afterlife, bereavement, chaplaincy, gurinder singh mann, harpreet singh, intimations of immortality, pastoral care, religion, Sikh, sikh scriptures, SIkhism, spiritual care, spirituality
In the aftermath of the tragedy in Wisconsin of the murders at the Sikh Temple, this article was written, providing a brief overview of how Sikhism views the afterlife.
For Sikhs, The Soul Lives On Long After The Body Dies
(RNS) Funeral services will be held on Friday (Aug. 10) for the six Sikhs killed at a Wisconsin temple last Sunday. The bodies of the deceased will later be cremated — but their souls will live on, Sikh tradition teaches.
Sikh scriptures don’t dwell on what happens after death. Instead, the faith focuses on earthly duties, such as honoring God, performing charity and promoting justice.
“The afterlife is not a primary concern,” said Gurinder Singh Mann, a religious studies professor at the University of California-Santa Barbara. “It’s a very life-affirming belief system.”
Still, like many religions, Sikhism includes intimations of immortality.
Founded in 15th-century India, Sikhism was born in the same cradle as Hinduism and Buddhism, both of which posit reincarnation. Like those faiths, Sikhism teaches that the goal is to escape from the cycle of death and rebirth.
But unlike Hindus and Buddhists, Sikhs believe that humans can’t liberate themselves through meditation and virtuous living — only God’s grace offers freedom from rebirth.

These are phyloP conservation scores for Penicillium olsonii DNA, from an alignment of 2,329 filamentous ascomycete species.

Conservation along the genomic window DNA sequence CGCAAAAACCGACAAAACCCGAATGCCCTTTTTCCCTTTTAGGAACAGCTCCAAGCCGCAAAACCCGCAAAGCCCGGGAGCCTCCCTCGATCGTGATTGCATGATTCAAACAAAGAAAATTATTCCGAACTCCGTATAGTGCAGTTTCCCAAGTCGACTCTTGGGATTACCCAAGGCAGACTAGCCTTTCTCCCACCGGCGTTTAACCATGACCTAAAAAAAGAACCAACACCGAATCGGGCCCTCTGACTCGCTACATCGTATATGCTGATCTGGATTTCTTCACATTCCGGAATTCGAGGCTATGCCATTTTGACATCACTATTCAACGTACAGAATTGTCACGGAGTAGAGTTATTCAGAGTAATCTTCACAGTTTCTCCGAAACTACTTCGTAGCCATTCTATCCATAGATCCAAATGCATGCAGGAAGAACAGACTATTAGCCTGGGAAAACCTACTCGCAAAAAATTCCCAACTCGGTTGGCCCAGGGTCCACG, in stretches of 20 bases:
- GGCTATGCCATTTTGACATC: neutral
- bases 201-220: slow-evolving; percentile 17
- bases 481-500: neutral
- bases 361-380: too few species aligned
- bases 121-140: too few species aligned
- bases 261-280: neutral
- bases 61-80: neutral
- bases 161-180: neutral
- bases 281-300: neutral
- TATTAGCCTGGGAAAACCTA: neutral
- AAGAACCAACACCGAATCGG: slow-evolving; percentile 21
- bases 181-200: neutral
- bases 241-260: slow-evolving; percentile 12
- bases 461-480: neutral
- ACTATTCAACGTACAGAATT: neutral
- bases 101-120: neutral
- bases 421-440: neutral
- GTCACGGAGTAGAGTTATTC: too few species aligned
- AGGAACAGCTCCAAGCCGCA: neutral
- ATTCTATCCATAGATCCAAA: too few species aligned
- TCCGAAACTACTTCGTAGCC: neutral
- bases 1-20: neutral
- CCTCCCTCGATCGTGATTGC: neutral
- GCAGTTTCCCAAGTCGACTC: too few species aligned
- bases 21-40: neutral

“We don’t think that, ‘Well, I’ve done these wonderful things, I get a ticket to heaven,'” said Mann. “That’s a divine decision.”
For those fortunate enough to escape rebirth, the ultimate destination is a return to the divine soul from which all beings emanate, said Harpreet Singh, a South Asian studies scholar at Harvard University. A Sikh hymn often sung at funerals says, “Like droplets of water are in an ocean wave and the ripples of a stream, I am immersed in the Lord.”
A host of metaphors are used to describe that indwelling with God. Some Sikh scriptures describe a divine court in the afterlife, as if God were a supreme king. Ultimately, though, God is less like a monarch than a transcendent force, at once visible and invisible.
“In our culture, it’s not the end when somebody dies,” Amardeep Kaleka, whose father, Satwant Singh Kaleka, was killed in Sunday’s shooting, told CNN. “Their soul and energy kind of transcends, traverses into the universe and helps influence other events.”
That’s why Sikh funerals end on a happy note, Singh explained. Like jazz funerals in New Orleans, which begin with a dirge and conclude with a swinging spiritual, Sikh services include verses from the Anand Sahib, or Song of Bliss.
“Even though we grieve when loved ones depart, the tradition also teaches us that death is something worth celebrating, because the souls are going to be one with God,” said Singh. “Almost like a drop of water going back into the ocean.”
Very ironically, look at the name “Century 16.” The Century part means 100 years and that year is the 100th anniversary of the very first Sikh Temple in United States of America and the 16 part, and that means 16 days after the Batman shooting in the Century 16 theater, Satwant Singh Kaleka died a hero and a legend stopping the racist gunman and saving many lives that day! There are four other heroes that day: Lt. Brian James Murphy (Semper Fi, Officer Murphy!), Abhay Singh (11 year old body), Amanat Singh (9 year old girl), and Savan Nick “Sam” Lenda (his ancestors came from Poland, Croatia, and Bosnia and Herzegovina)! The hole will remain there forever. WE ARE ONE! There are people who forgave the gunman: Amardeep Singh Kaleka (the Emmy Award Winner), Gurmit Singh Kaleka (nephew of hero and legend Satwant Singh Kaleka), Gurjeet Singh Kaleka (nephew of hero and legend Satwant Singh Kaleka), Santokh Singh, and Amarjit Kaur! Do not forget it, y’all!